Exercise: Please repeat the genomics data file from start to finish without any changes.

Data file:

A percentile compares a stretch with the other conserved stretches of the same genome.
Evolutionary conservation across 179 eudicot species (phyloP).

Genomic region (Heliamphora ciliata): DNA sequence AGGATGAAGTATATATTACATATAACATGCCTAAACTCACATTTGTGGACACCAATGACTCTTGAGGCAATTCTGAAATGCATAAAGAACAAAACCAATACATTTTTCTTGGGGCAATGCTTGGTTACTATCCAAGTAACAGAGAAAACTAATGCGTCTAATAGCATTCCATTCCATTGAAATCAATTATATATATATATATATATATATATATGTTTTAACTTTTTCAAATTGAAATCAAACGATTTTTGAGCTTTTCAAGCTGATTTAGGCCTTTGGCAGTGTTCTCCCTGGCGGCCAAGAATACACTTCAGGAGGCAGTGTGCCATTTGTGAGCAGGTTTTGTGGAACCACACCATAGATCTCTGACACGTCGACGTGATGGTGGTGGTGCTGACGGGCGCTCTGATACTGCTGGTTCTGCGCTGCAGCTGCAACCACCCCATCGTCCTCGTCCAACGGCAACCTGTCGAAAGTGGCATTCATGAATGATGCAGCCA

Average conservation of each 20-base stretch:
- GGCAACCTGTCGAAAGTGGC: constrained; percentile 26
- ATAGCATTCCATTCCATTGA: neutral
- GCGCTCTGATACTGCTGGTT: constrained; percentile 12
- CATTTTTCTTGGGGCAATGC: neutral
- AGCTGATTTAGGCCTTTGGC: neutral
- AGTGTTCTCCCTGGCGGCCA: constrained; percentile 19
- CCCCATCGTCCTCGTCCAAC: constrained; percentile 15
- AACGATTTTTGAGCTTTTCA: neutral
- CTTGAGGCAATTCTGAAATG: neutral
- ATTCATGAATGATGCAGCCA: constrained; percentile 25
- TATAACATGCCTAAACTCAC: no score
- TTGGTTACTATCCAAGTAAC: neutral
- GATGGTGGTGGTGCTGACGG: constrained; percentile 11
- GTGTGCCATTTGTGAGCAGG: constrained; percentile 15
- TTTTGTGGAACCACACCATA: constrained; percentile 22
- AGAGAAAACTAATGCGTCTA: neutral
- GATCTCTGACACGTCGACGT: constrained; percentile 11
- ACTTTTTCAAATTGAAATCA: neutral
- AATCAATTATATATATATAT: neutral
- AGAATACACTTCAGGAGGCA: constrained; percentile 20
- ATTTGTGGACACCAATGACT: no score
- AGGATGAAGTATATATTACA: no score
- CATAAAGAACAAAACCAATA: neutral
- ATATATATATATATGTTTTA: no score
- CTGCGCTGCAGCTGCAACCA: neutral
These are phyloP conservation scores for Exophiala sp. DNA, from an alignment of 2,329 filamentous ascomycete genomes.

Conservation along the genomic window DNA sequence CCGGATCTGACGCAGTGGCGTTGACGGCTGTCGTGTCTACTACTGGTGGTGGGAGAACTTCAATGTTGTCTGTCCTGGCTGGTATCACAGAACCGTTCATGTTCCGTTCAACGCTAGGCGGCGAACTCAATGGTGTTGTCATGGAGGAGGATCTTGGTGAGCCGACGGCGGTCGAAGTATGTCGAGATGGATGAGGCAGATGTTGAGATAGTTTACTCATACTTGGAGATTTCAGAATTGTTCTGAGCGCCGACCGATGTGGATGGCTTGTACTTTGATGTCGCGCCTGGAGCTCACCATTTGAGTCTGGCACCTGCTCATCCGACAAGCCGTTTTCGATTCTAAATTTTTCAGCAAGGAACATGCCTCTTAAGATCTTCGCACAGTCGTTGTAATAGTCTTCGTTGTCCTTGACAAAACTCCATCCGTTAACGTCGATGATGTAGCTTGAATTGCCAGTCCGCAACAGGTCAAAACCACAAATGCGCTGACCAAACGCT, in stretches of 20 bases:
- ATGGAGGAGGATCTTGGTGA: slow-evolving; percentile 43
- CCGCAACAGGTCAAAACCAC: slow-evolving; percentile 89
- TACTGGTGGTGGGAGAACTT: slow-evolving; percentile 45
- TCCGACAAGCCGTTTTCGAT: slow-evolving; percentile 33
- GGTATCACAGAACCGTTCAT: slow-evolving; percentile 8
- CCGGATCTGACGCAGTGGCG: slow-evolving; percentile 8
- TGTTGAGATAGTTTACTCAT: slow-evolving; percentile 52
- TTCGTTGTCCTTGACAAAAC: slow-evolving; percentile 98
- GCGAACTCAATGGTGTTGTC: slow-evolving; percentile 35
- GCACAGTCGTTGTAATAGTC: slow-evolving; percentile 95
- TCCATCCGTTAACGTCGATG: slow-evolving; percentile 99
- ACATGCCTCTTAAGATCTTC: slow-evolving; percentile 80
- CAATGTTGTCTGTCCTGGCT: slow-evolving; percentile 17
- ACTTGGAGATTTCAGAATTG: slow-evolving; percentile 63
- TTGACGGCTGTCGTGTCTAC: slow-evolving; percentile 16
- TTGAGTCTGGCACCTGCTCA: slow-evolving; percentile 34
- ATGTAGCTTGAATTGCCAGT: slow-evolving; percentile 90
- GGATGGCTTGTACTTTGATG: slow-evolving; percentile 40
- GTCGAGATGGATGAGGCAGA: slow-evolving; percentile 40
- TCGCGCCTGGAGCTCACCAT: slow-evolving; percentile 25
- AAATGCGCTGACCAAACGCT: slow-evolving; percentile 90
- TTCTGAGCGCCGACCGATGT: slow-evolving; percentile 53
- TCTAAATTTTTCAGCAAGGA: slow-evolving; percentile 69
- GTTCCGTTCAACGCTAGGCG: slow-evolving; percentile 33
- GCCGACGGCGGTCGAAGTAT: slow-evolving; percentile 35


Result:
A percentile compares a stretch with the other conserved stretches of the same genome.
Evolutionary conservation across 179 eudicot species (phyloP).

Genomic region (Heliamphora ciliata): DNA sequence AGGATGAAGTATATATTACATATAACATGCCTAAACTCACATTTGTGGACACCAATGACTCTTGAGGCAATTCTGAAATGCATAAAGAACAAAACCAATACATTTTTCTTGGGGCAATGCTTGGTTACTATCCAAGTAACAGAGAAAACTAATGCGTCTAATAGCATTCCATTCCATTGAAATCAATTATATATATATATATATATATATATATGTTTTAACTTTTTCAAATTGAAATCAAACGATTTTTGAGCTTTTCAAGCTGATTTAGGCCTTTGGCAGTGTTCTCCCTGGCGGCCAAGAATACACTTCAGGAGGCAGTGTGCCATTTGTGAGCAGGTTTTGTGGAACCACACCATAGATCTCTGACACGTCGACGTGATGGTGGTGGTGCTGACGGGCGCTCTGATACTGCTGGTTCTGCGCTGCAGCTGCAACCACCCCATCGTCCTCGTCCAACGGCAACCTGTCGAAAGTGGCATTCATGAATGATGCAGCCA

Average conservation of each 20-base stretch:
- GGCAACCTGTCGAAAGTGGC: constrained; percentile 26
- ATAGCATTCCATTCCATTGA: neutral
- GCGCTCTGATACTGCTGGTT: constrained; percentile 12
- CATTTTTCTTGGGGCAATGC: neutral
- AGCTGATTTAGGCCTTTGGC: neutral
- AGTGTTCTCCCTGGCGGCCA: constrained; percentile 19
- CCCCATCGTCCTCGTCCAAC: constrained; percentile 15
- AACGATTTTTGAGCTTTTCA: neutral
- CTTGAGGCAATTCTGAAATG: neutral
- ATTCATGAATGATGCAGCCA: constrained; percentile 25
- TATAACATGCCTAAACTCAC: no score
- TTGGTTACTATCCAAGTAAC: neutral
- GATGGTGGTGGTGCTGACGG: constrained; percentile 11
- GTGTGCCATTTGTGAGCAGG: constrained; percentile 15
- TTTTGTGGAACCACACCATA: constrained; percentile 22
- AGAGAAAACTAATGCGTCTA: neutral
- GATCTCTGACACGTCGACGT: constrained; percentile 11
- ACTTTTTCAAATTGAAATCA: neutral
- AATCAATTATATATATATAT: neutral
- AGAATACACTTCAGGAGGCA: constrained; percentile 20
- ATTTGTGGACACCAATGACT: no score
- AGGATGAAGTATATATTACA: no score
- CATAAAGAACAAAACCAATA: neutral
- ATATATATATATATGTTTTA: no score
- CTGCGCTGCAGCTGCAACCA: neutral
These are phyloP conservation scores for Exophiala sp. DNA, from an alignment of 2,329 filamentous ascomycete genomes.

Conservation along the genomic window DNA sequence CCGGATCTGACGCAGTGGCGTTGACGGCTGTCGTGTCTACTACTGGTGGTGGGAGAACTTCAATGTTGTCTGTCCTGGCTGGTATCACAGAACCGTTCATGTTCCGTTCAACGCTAGGCGGCGAACTCAATGGTGTTGTCATGGAGGAGGATCTTGGTGAGCCGACGGCGGTCGAAGTATGTCGAGATGGATGAGGCAGATGTTGAGATAGTTTACTCATACTTGGAGATTTCAGAATTGTTCTGAGCGCCGACCGATGTGGATGGCTTGTACTTTGATGTCGCGCCTGGAGCTCACCATTTGAGTCTGGCACCTGCTCATCCGACAAGCCGTTTTCGATTCTAAATTTTTCAGCAAGGAACATGCCTCTTAAGATCTTCGCACAGTCGTTGTAATAGTCTTCGTTGTCCTTGACAAAACTCCATCCGTTAACGTCGATGATGTAGCTTGAATTGCCAGTCCGCAACAGGTCAAAACCACAAATGCGCTGACCAAACGCT, in stretches of 20 bases:
- ATGGAGGAGGATCTTGGTGA: slow-evolving; percentile 43
- CCGCAACAGGTCAAAACCAC: slow-evolving; percentile 89
- TACTGGTGGTGGGAGAACTT: slow-evolving; percentile 45
- TCCGACAAGCCGTTTTCGAT: slow-evolving; percentile 33
- GGTATCACAGAACCGTTCAT: slow-evolving; percentile 8
- CCGGATCTGACGCAGTGGCG: slow-evolving; percentile 8
- TGTTGAGATAGTTTACTCAT: slow-evolving; percentile 52
- TTCGTTGTCCTTGACAAAAC: slow-evolving; percentile 98
- GCGAACTCAATGGTGTTGTC: slow-evolving; percentile 35
- GCACAGTCGTTGTAATAGTC: slow-evolving; percentile 95
- TCCATCCGTTAACGTCGATG: slow-evolving; percentile 99
- ACATGCCTCTTAAGATCTTC: slow-evolving; percentile 80
- CAATGTTGTCTGTCCTGGCT: slow-evolving; percentile 17
- ACTTGGAGATTTCAGAATTG: slow-evolving; percentile 63
- TTGACGGCTGTCGTGTCTAC: slow-evolving; percentile 16
- TTGAGTCTGGCACCTGCTCA: slow-evolving; percentile 34
- ATGTAGCTTGAATTGCCAGT: slow-evolving; percentile 90
- GGATGGCTTGTACTTTGATG: slow-evolving; percentile 40
- GTCGAGATGGATGAGGCAGA: slow-evolving; percentile 40
- TCGCGCCTGGAGCTCACCAT: slow-evolving; percentile 25
- AAATGCGCTGACCAAACGCT: slow-evolving; percentile 90
- TTCTGAGCGCCGACCGATGT: slow-evolving; percentile 53
- TCTAAATTTTTCAGCAAGGA: slow-evolving; percentile 69
- GTTCCGTTCAACGCTAGGCG: slow-evolving; percentile 33
- GCCGACGGCGGTCGAAGTAT: slow-evolving; percentile 35